The Britannia Community Services Centre recently celebrated the tenth anniversary of Play It Fair!, an educational program developed by Equitas, a Canadian non-profit organization whose mandate is to promote equality, social justice and human rights throughout Canada and the world. The Play It Fair! Toolkit aims to teach children aged six to 12 human rights values through experiential learning, or play.
Tom Higashio, Recreational Programmer for Youth at the Britannia Community Centre, has been involved in implementing the program as part of Britannia’s day camps since its first formal pilot at the centre in 2006.
“As soon as I saw how effective it was and how easy the Toolkit was to use, I was hooked, ” he says. “I have always been a human and children’s rights advocate but the installation of the program really excited me. I knew it was something I wanted to be involved in.”
Experiential learning opportunities for children
The Play It Fair! Toolkit takes games that children know and love and adapts them in order to provide an informal educational experience in human rights.
Higashio gives the example of musical chairs. Typically this game is about exclusion and competition but a Play It Fair! adaption of the game has the children co-operate and develop strategies to get everyone onto the chairs. The game ends with a discussion about the inclusion and exclusion involved in the games and how these concepts may apply to real life.
Every Play It Fair! game is followed by a discussion. For Higashio, this is one of the most vital components of the learning experience.
“If anything, the discussion’s the most important thing. You can go through the activity and experience it but unless you actually know why you’re experiencing it you’re not really learning,” he says.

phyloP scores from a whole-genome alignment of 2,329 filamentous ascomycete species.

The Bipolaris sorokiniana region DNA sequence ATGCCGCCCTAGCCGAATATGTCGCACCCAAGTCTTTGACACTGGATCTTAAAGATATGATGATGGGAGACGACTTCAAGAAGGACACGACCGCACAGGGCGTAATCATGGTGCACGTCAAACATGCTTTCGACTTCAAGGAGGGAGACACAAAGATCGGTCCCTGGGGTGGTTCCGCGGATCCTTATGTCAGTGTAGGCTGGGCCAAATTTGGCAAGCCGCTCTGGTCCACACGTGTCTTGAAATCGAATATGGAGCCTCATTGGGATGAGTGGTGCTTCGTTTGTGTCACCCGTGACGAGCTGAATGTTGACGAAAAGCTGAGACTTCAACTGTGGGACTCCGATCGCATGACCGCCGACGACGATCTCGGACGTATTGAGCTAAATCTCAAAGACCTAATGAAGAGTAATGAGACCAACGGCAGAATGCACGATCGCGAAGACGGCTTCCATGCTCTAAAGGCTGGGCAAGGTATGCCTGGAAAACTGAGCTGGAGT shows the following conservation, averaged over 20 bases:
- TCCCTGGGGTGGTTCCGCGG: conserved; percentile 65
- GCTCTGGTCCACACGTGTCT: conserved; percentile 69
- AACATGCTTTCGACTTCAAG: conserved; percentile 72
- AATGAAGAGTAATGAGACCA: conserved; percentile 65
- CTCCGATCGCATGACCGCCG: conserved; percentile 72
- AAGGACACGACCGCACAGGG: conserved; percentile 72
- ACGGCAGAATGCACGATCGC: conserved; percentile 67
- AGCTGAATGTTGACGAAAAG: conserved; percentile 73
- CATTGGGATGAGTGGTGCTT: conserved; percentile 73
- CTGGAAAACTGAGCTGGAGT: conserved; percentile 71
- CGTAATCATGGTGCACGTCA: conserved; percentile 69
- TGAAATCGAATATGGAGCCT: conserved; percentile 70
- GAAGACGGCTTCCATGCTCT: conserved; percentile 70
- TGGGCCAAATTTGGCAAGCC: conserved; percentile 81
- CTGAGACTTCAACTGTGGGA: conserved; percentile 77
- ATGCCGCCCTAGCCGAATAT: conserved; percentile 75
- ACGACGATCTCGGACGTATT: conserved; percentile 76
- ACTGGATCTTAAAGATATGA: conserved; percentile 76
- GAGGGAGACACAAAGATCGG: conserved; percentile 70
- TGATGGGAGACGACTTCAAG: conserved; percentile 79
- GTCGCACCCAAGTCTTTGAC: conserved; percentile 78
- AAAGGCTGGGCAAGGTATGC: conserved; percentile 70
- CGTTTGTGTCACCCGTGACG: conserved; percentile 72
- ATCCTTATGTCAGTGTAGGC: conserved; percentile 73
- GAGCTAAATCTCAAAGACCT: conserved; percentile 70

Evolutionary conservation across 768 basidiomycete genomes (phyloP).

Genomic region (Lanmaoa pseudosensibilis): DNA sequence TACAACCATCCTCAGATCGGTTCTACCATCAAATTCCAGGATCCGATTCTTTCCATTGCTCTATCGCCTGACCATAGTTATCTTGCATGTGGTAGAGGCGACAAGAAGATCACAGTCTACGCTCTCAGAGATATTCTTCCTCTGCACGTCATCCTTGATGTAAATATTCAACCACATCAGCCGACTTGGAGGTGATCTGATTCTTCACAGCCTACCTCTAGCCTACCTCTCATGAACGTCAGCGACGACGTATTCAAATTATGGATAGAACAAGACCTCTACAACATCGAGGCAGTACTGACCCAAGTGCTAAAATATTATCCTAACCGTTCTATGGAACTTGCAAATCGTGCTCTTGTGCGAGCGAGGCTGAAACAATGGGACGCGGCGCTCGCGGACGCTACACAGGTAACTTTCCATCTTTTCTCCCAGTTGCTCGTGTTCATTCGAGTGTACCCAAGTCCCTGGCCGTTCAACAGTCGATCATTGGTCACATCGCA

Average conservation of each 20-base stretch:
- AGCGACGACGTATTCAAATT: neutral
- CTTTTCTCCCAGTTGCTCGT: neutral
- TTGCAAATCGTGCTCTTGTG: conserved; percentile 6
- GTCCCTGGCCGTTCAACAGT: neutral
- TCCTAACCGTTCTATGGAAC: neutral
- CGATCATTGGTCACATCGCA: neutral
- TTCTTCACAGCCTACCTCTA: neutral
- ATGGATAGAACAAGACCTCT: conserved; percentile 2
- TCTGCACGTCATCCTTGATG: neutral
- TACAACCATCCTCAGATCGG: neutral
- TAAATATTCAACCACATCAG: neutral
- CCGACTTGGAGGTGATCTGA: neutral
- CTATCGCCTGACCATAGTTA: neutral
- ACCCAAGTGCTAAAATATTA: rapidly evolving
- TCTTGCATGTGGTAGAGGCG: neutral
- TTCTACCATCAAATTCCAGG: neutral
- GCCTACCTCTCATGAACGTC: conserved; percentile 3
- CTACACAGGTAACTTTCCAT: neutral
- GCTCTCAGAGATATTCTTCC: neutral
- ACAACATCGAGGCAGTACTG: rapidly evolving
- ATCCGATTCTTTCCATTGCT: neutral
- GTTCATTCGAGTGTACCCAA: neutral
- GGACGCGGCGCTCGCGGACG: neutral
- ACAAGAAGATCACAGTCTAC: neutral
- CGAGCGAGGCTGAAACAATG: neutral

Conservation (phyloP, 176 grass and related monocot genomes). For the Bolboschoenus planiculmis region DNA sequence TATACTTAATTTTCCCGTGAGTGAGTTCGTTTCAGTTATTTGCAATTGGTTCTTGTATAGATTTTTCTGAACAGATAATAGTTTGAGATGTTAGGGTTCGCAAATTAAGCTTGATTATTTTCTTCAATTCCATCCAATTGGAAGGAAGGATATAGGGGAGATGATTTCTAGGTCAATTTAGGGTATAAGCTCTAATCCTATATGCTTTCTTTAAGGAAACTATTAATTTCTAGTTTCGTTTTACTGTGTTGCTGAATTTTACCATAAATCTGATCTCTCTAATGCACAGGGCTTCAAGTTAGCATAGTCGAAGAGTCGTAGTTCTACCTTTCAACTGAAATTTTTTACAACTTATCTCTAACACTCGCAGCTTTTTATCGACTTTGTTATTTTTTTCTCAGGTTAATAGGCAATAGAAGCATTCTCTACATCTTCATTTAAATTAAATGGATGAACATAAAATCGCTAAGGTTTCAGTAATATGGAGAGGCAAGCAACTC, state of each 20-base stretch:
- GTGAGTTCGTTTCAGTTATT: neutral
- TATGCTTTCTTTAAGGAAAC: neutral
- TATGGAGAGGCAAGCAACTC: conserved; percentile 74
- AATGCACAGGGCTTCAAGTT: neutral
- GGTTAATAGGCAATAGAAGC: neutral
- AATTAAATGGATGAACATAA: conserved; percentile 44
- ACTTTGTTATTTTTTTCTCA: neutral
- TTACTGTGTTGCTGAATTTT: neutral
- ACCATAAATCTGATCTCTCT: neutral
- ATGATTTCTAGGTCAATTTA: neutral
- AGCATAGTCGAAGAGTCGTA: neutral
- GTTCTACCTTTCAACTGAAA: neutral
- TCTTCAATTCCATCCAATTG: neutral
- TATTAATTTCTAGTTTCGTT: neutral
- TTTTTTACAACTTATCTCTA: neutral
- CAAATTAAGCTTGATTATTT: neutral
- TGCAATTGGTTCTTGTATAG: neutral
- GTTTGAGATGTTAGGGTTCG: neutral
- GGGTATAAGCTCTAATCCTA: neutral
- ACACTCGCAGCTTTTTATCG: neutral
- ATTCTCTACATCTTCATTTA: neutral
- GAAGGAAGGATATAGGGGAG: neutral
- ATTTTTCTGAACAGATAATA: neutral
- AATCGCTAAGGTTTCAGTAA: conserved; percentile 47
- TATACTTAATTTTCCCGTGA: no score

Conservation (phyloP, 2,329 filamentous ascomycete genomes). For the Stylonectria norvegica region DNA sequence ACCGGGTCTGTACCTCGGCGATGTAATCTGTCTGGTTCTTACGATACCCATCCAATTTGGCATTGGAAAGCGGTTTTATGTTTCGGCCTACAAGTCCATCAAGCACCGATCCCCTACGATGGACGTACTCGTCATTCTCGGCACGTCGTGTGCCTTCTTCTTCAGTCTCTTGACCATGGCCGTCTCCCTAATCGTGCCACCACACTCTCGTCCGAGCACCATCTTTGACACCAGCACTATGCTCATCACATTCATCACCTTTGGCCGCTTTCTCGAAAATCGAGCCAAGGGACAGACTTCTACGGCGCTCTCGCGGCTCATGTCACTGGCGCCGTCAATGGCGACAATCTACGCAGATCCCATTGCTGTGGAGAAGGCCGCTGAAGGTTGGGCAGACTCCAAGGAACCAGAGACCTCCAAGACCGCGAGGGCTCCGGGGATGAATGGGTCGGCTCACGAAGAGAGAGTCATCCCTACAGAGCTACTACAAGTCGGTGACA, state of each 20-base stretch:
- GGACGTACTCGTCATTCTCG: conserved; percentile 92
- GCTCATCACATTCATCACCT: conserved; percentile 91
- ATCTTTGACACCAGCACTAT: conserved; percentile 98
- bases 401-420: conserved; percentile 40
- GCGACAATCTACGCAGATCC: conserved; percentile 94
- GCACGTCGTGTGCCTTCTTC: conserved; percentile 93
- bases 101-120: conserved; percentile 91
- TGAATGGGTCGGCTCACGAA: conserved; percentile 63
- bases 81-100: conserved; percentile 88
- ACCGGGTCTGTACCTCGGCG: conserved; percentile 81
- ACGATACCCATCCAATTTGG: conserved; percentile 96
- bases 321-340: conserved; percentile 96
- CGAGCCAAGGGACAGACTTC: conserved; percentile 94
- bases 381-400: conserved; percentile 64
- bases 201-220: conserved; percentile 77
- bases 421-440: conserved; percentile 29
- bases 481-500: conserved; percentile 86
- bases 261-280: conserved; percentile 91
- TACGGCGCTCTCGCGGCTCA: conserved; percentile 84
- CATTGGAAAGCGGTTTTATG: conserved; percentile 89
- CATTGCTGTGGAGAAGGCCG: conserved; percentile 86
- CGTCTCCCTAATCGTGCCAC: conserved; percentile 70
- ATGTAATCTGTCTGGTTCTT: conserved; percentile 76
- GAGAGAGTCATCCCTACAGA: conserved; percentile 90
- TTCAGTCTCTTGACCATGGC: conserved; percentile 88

Higashio says they’re seeing results in the children’s behaviour.
“There’s a lot more natural empathy,” he says.
He says the Toolkit’s activities, used both proactively and reactively in the day camps, have successfully been used to reduce bullying and help the children deal with anger in real life conflicts.
Program extends beyond children
Higashio says staff members at Britannia have also been influenced by their involvement with Play It Fair!. Some staff have gone on to become human rights journalists, educators who use Play It Fair! in their classrooms, or human rights advocates in their communities, both formally and informally.
“It may have started at Britannia but it’s expanded so much more than that,” Higashio says.
Ela Esra Gunad, Regional Program Officer of Equitas B.C., says that some organizations like Britannia have gone as far as to integrate the principles of the program into their hiring process and have even started to involve children in the development of the programs that they will ultimately be affected by.
“In the end, all these small changes are leading to a very big change at the community level,” Gunad says.
It is through the result of its visible success that Play It Fair! has spread across organizations, Canada and even internationally after the program first began in Montreal ten years ago. The program is now practiced in 48 communities across Canada and has been used in the Middle East, Jordan, Africa and Latin America, reaching an estimated 700,000 children across the world.
Through programs such as this, Equitas aims to provide human rights educators with the concrete tools they need to implement the principles laid out in the Universal Declaration of Human Rights, a mission that spurred the establishment of the organization in 1967 when it was founded by a group of scholars and social activists including John Humphrey, co-drafter of the UDHR.
Higashio sees tools like Play It Fair! as instrumental in creating a society where acceptance of diversity and human rights are normalized.
“In the end, we want to have a respectful community that’s really accepting of everyone, where people value everybody for who they are just naturally. It’s where we all want and need to be,” he says.
Both Higashio and Gunad hope that Play It Fair!’s influence will continue to grow and that it will one day be implemented at a curriculum level across Canada.
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